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In the early 1860s some of the Western Shoshone people were conducting raids against settlers who were travelling along the Humboldt River and the Overland Trail. The Federal government established Fort Ruby to provide security for the settlers against the Indians, and started to negotiate treaties with the Shoshone and other peoples of the Great Basin. On 1 October 1863 Governor James W. Nye of Nevada Territory and Governor James Duane Doty of the Utah Territory signed the Treaty of Ruby Valley. Twelve chiefs signed for the "Western Bands of the Shoshonee Nation of Indians". All but one made a mark in place of a signature. The document was witnessed by J. B. Moore, lieutenant-colonel Third Infantry California Volunteers, Jacob T. Lockhart, Indian agent, Nevada Territory and Henry Butterfield, interpreter. The signatories agreed to cease hostilities.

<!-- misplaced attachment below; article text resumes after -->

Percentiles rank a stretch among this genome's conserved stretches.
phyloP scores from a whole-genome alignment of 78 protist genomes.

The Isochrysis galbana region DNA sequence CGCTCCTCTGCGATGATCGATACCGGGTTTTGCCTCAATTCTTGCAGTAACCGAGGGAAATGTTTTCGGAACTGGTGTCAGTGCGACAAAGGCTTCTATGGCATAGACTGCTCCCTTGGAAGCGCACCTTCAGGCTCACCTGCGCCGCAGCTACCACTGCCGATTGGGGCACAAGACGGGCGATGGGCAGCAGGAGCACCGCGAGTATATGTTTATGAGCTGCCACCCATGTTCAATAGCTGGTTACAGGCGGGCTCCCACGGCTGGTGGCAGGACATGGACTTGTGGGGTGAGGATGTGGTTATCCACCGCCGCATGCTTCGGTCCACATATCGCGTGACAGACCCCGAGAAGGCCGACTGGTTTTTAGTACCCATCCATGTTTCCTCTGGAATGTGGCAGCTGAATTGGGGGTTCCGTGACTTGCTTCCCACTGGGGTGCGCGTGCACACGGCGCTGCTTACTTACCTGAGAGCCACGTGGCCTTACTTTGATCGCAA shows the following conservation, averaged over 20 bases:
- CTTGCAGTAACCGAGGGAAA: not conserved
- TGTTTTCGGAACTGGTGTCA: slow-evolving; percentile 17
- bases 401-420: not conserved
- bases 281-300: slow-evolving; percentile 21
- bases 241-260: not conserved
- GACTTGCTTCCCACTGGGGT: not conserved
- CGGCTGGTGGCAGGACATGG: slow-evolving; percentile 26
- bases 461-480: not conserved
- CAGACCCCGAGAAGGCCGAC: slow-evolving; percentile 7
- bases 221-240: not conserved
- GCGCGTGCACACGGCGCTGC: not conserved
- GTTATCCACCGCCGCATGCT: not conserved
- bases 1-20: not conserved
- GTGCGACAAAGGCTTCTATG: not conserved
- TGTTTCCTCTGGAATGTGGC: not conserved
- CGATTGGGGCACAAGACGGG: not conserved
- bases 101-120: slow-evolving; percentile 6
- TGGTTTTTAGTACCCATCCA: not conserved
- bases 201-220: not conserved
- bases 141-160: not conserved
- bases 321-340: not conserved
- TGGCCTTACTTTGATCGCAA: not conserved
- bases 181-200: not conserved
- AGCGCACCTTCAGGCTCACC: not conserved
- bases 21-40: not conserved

The Western Shoshone have been engaged in legal battles with the federal government over rights to their land since the erroneous filing of a claim in 1951 for land presumed to have been taken. Most western states comprising the Great Basin were created by federal statutes that referenced that "no part of Indian country will be included into the boundaries or jurisdiction of any state or territory